Department of Economics
University of Wisconsin, Madison
1180 Observatory Drive
Madison, WI 53706
NBER Program Affiliations:
NBER Affiliation: Research Associate
Information about this author at RePEc
NBER Working Papers and Publications
|June 2017||Reorganization or Liquidation: Bankruptcy Choice and Firm Dynamics|
with Pablo D'Erasmo: w23515
In this paper, we ask how bankruptcy law affects the financial decisions of corporations and its implications for firm dynamics. According to current U.S. law, firms have two bankruptcy options: Chapter 7 liquidation and Chapter 11 reorganization. Using Compustat data, we first document capital structure and investment decisions of non-bankrupt, Chapter 11, and Chapter 7 firms. Using those data moments, we then estimate parameters of a firm dynamics model with endogenous entry and exit to include both bankruptcy options in a general equilibrium environment. Finally, we evaluate a bankruptcy policy change recommended by the American Bankruptcy Institute that amounts to a “fresh start” for bankrupt firms. We find that changes to the law can have sizable consequences for borrowing costs and c...
|August 2013||Leverage and the Foreclosure Crisis|
with Erwan Quintin: w19323
How much of the recent rise in foreclosures can be explained by the large number of high-leverage mortgage contracts originated during the housing boom? We present a model where heterogeneous households select from a set of mortgage contracts and choose whether to default on their payments given realizations of income and housing price shocks. The set of mortgage contracts consists of loans with high downpayments and loans with low downpayments. We run an experiment where the use of low downpayment loans is initially limited by payment-to-income requirements but then becomes unrestricted for 8 years. The relaxation of approval standards causes homeownership rates, high-leverage originations and the frequency of high interest rate loans to rise much like they did in the US between 1998-2006...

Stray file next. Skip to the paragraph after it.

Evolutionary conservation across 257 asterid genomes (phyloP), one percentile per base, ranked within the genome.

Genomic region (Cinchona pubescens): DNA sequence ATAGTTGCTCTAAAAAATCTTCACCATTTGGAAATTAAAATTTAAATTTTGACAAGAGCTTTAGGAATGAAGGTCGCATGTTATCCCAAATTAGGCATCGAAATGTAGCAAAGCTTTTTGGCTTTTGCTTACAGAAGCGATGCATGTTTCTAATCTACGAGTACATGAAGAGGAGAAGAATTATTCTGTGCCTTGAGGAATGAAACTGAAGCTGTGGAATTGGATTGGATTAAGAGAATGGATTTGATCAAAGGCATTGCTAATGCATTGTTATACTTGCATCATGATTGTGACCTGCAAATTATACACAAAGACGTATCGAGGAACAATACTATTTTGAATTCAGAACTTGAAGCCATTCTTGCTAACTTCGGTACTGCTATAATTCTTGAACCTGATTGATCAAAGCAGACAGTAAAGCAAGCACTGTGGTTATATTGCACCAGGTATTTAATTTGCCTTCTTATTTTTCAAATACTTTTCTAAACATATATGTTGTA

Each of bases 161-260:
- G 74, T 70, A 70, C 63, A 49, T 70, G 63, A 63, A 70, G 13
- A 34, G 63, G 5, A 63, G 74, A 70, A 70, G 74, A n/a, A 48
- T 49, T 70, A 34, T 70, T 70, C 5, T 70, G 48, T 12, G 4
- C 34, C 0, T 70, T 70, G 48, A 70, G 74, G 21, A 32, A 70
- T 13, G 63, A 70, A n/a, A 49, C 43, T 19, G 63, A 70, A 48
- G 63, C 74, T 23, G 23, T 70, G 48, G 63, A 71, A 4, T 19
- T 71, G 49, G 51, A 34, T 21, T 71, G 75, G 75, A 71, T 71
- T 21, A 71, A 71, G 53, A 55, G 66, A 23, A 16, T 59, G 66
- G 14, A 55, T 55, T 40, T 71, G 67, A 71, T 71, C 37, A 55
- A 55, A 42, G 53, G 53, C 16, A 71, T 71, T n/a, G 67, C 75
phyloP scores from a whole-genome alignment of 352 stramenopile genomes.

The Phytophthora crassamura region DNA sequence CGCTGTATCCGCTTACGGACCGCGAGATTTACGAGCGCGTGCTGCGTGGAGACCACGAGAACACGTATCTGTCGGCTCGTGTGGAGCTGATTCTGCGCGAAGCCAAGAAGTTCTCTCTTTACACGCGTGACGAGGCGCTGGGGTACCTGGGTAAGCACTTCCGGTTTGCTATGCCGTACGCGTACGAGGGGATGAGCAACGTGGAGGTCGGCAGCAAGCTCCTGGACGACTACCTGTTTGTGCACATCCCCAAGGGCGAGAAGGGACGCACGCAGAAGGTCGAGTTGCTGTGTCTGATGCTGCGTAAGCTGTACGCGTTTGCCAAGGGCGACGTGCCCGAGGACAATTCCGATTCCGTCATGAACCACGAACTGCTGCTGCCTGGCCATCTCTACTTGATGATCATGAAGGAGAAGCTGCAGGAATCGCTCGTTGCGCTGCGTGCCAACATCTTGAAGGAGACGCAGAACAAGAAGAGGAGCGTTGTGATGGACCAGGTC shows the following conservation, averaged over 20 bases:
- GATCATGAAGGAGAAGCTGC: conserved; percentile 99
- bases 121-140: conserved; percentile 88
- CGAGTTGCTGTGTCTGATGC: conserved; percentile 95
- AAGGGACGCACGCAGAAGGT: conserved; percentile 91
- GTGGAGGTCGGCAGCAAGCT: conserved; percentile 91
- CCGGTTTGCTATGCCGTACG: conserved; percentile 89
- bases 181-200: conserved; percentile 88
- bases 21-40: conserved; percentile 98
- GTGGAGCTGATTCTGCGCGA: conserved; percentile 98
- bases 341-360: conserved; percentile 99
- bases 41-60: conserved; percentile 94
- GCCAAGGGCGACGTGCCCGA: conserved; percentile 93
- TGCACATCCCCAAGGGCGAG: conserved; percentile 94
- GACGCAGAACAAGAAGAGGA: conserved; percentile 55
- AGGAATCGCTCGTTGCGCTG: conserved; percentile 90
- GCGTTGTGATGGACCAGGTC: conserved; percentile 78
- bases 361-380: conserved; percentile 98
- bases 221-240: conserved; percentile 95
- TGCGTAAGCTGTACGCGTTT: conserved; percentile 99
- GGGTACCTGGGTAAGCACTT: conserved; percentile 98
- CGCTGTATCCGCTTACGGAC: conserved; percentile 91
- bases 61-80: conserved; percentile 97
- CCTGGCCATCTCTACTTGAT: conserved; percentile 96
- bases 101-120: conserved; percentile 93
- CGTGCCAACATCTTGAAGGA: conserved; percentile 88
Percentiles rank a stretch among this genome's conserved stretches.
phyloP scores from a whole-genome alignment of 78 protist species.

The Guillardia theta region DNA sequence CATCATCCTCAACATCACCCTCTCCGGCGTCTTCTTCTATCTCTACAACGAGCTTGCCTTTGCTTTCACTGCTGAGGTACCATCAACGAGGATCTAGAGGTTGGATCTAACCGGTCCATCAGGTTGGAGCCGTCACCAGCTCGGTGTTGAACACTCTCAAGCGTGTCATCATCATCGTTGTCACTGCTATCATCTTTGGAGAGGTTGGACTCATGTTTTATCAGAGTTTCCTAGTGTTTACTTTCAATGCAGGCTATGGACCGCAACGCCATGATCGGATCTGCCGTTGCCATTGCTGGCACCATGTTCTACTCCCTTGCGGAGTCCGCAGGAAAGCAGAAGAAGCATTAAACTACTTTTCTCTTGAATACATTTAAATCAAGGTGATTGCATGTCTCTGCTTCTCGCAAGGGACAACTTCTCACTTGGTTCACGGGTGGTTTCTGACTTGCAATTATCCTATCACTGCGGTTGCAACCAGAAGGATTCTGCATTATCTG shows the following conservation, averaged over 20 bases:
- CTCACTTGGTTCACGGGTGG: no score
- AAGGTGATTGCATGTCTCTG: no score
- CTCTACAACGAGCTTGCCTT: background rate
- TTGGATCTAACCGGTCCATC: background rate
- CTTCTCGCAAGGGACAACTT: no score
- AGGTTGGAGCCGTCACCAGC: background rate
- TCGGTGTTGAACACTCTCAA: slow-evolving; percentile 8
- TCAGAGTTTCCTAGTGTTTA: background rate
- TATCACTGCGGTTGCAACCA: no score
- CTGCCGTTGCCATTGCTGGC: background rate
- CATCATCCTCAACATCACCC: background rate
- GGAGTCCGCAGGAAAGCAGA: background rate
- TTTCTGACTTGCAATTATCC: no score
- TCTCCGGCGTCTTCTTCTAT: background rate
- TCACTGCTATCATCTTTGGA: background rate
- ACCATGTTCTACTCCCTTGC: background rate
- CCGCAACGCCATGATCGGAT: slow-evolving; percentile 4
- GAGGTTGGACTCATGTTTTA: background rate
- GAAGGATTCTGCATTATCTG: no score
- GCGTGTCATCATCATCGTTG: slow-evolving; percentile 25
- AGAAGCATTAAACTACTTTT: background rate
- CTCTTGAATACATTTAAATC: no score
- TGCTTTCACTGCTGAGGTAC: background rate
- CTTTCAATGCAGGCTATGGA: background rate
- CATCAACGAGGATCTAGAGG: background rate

Published: Dean Corbae & Erwan Quintin, 2015. "Leverage and the Foreclosure Crisis," Journal of Political Economy, University of Chicago Press, vol. 123(1), pages 1 - 65. citation courtesy of
|July 1997||Financial Fragility and the Great Depression|
with Russell Cooper: w6094
We analyze a financial collapse, such as the one which occurred during the Great Depression, from the perspective of a monetary model with multiple equilibria. The economy we consider contains financial fragility due to increasing returns to scale in the intermediation process. Intermediaries provide the link between savers and firms who require working capital for production. Fluctuations in the intermediation process are driven by variations in the confidence agents place in the financial system. Our model matches quite closely the qualitative movements in some financial and real variables (the currency/deposit ratio, ex-post real interest rates, the level of intermediated activity, deflation, employment and production) during the Great Depression period.
Published: Cooper, Russell and Dean Corbae. "Financial Collapse: A Lesson From The Great Depression," Journal of Economic Theory, 2002, v107(2,Dec), 159-190.